Thursday, 24 March 2016
Rebecca is the only girl she knows who didn't cry at the end of Titanic. Ben is the only man he knows who did. Rebecca’s untidy but Ben doesn’t mind picking up her pieces. Ben is laid back by Rebecca keeps him on his toes. They're a perfect match.
Nothing can come between them. Or so they think.
When a throwaway comment reveals a secret from the past, their love story is rewritten.
Can they recover from the night that changed everything? And how do you forgive when you can’t forget?
The Night That Changed Everything is a funny, feel-good and bittersweet story, told in alternate chapters by Laura Tait and Jimmy Rice.
Following on from the success of The Best Thing that Never Happened to Me (which I still haven't managed to read yet, despite all my good intentions) Laura Tait and Jimmy Rice are celebrating publication of another emotion and humour filled story of love and friendship in The Night that Changed Everything.
Told through the eyes of both Rebecca and Ben as their relationship unravels, this story had me hooked - I can absolutely see where the comparisons to Richard Curtis films come from. Everything about this novel is so absolutely British in nature, from the London setting to the typically blunt banter, to the way it walks the fine line between laughter and despair.
Although this could be marketed as a romance, I'd say this is as much about the love between friends as the love between couples, particularly how the ripples of interactions between pairings within a larger friendship group can affect others. There were times I wanted to scream at varying members of the group (including both Ben and Rebecca!) for their behaviour and the justifications they made for it, and if it weren't for the touching and genuine bonds between the friends this could have been a very bleak read indeed as Tait and Rice don't shy away from painful storylines.
I absolutely loved this one, it's just what I look for in a book and Laura and Jimmy are also inspirations in terms of my own writing - any writers who can strike the balance between laugh out loud funny and total tearjerker in just a few sentences are.
If you've enjoyed books by Erin Lawless, Giovanna Fletcher or Jenny Colgan, I'd recommend you give this a try.
The Night that Changed Everything is out now, published by Transworld.
With thanks to the publisher for providing me with a copy of this book in return for an honest review.
Wednesday, 23 March 2016
We are living in the age of the image - the perfect image. From the constant bombardment of air-brushed photos, to the dubious lifestyle choices promoted by celebrities and the obsession with social media, young women are under pressure as never before to project a persona of perfection. And this is having a catastrophic effect, with girls as young as seven developing eating disorders and female self-loathing reaching epidemic proportions.
True Face shows you how to resist the pressure from the 'perfection police' and take off the masks you wear to proudly reveal your true self to the world. In chapters dealing with body image, bullying, social media, love, sex and more, Siobhan Curham encourages young women and girls to be honest, dream big, and create lives that are happy and fulfilling. Keep Calm and Carry On is replaced by a new mantra: Forget the Fake and Keep it Real. This book is a breath of fresh air. Perfect for ages 13+ - and for the Girls fan in her 20s/30s too!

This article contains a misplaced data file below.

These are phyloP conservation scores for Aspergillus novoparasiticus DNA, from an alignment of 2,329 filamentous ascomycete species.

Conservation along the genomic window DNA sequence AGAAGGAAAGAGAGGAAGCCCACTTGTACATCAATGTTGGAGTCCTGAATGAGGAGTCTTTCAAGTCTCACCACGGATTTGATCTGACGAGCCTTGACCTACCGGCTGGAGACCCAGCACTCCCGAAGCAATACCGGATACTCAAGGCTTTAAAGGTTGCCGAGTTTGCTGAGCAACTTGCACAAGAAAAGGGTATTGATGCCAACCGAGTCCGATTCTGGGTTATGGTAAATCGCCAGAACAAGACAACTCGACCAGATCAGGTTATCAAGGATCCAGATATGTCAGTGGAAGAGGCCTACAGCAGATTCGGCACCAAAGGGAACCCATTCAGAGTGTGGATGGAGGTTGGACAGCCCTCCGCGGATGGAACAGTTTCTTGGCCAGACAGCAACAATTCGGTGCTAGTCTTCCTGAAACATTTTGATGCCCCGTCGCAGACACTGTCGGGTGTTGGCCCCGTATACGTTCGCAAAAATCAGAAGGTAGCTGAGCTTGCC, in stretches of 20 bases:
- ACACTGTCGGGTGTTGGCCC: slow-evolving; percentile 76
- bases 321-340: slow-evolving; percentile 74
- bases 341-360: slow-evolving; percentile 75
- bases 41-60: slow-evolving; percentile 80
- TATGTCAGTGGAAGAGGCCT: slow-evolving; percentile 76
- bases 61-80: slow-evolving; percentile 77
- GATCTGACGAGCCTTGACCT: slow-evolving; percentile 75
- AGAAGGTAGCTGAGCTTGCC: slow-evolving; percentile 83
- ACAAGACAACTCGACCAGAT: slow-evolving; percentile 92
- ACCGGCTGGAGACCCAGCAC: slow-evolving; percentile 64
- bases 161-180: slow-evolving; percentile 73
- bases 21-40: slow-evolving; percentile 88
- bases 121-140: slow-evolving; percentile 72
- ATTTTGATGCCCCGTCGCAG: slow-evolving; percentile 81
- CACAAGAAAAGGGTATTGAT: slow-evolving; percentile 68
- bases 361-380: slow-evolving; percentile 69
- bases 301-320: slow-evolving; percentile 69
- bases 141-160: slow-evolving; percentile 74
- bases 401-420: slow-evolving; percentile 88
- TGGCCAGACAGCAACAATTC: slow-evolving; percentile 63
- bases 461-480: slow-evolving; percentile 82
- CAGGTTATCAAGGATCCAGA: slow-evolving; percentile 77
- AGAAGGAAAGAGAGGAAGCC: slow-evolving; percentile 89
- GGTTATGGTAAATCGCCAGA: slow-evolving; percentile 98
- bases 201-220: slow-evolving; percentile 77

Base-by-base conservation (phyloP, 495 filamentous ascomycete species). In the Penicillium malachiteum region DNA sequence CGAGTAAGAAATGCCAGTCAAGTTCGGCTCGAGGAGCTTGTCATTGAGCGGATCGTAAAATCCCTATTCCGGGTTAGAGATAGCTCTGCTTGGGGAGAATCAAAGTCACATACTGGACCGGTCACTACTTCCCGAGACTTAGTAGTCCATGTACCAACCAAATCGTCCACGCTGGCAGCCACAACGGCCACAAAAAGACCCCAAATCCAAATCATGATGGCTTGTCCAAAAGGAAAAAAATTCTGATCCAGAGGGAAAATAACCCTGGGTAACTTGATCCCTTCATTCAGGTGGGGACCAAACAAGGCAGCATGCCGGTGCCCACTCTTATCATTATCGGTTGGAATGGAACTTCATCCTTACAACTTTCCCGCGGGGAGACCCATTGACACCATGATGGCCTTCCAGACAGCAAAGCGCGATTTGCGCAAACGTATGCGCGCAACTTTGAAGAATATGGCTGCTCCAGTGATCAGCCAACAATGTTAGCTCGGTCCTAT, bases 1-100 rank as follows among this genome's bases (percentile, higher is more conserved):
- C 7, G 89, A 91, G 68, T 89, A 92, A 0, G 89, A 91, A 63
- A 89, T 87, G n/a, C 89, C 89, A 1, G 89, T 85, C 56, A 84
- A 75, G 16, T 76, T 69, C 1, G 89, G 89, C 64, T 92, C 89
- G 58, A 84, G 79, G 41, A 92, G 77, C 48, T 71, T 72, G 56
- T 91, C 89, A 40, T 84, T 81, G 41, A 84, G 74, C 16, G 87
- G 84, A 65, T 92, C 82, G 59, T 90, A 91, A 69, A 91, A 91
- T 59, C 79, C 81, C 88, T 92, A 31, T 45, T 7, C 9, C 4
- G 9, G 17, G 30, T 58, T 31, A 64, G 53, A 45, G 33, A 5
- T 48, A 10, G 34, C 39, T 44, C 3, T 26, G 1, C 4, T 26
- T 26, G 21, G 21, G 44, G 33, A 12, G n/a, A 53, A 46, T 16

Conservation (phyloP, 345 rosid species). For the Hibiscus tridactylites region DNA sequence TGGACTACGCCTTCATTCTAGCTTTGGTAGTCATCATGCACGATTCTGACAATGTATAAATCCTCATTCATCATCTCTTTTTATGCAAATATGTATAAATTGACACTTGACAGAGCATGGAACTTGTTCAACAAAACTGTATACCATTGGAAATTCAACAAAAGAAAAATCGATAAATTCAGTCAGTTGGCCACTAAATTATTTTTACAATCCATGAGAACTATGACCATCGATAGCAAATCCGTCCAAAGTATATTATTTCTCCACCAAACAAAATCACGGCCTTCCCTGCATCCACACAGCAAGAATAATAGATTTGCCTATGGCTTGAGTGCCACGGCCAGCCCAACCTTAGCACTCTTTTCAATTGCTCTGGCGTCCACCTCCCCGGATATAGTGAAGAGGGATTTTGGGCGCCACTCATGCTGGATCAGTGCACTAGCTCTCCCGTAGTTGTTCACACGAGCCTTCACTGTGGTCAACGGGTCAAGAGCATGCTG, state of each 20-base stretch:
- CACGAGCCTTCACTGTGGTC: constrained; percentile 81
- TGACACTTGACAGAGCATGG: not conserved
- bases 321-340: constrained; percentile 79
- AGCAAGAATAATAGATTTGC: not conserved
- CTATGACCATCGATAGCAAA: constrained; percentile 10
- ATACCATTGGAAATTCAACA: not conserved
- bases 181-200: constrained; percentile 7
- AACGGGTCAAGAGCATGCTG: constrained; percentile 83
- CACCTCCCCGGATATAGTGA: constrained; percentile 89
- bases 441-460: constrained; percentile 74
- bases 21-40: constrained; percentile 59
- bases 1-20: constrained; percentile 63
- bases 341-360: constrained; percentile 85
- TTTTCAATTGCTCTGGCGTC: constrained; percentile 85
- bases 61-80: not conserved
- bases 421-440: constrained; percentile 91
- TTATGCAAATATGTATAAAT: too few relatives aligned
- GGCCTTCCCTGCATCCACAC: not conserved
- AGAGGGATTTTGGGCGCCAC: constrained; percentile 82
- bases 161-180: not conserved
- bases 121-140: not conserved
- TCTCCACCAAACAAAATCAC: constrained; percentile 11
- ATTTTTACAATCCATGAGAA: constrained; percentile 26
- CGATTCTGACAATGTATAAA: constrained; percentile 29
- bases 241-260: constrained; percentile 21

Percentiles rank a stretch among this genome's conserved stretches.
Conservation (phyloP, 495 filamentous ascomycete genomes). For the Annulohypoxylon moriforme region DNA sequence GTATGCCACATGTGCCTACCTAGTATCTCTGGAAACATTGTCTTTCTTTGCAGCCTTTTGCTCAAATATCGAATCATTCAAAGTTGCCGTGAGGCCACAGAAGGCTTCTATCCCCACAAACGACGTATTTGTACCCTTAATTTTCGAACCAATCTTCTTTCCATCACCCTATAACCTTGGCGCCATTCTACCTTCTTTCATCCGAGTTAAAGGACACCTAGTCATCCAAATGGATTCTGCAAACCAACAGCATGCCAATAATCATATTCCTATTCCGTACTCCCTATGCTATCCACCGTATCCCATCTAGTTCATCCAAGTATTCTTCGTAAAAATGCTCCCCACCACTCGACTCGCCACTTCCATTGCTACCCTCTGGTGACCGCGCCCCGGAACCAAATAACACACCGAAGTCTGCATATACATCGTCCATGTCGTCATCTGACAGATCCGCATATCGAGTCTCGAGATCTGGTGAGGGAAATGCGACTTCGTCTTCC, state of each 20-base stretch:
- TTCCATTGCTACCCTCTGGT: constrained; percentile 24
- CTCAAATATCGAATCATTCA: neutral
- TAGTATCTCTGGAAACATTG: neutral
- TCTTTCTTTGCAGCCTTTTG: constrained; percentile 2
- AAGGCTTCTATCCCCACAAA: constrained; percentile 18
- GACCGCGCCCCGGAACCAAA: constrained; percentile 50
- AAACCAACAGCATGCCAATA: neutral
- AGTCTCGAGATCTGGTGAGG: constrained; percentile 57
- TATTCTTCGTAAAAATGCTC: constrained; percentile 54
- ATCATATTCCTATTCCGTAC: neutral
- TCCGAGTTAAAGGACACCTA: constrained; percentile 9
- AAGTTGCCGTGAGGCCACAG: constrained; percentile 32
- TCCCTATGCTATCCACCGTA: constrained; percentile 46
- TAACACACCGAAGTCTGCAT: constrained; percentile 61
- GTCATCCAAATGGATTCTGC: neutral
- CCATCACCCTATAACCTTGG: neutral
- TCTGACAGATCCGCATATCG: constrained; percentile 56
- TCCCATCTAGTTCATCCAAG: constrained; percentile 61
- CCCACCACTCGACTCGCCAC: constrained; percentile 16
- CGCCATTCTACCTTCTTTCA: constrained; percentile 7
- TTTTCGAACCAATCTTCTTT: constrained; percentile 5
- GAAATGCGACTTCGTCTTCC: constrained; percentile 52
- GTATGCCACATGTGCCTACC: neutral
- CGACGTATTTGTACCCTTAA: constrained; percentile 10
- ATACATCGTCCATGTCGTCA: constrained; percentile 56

I first heard about True Face in the summer of 2015. I've spent my whole life feeling uncomfortable about my body and how I look, and a lovely blogger friend recommended that this book might be helpful. Off the back of her recommendation, I asked for this for Christmas from my sister in law.
I have to admit that I was initially a bit sceptical. I don't read a lot of self-help books, I'm not really in the target market for this teen book and my issues are so deeply ingrained that it was hard to think it might benefit me. On that count, I've got to hold my hands up and say I was wrong. It really made me consider what I could do to make myself as happy as I could be, in terms of changing and accepting my body and making time for the things that are important to me.
The strength of this book is Siobhan Curham's honesty. Through sharing her own experiences she conveys how it is possible to take control and change your own life for the better - sometimes through small adjustments, sometimes through larger ones, but all through learning to accept and then love your true self.
There are reflective activities throughout the book, such as thinking about the things that made you happy as a child - would those things still make you happy now? Do you still do them? If not, why not? As someone who often says I've not changed much in terms of my hobbies and interests, it was a useful exercise and I've changed my routine to make time for more of what makes me happy.
I'm never going to be an extrovert and I'm probably always going to be one of life's worriers, but taking time to consider what makes me who I am helped me develop a confidence and self-belief that enabled me to push myself in numerous aspects of my life - my work at pre-school, my writing, and yes, my weight loss.
Recommended for anyone who needs reminding of their own self worth.
True Face is out now.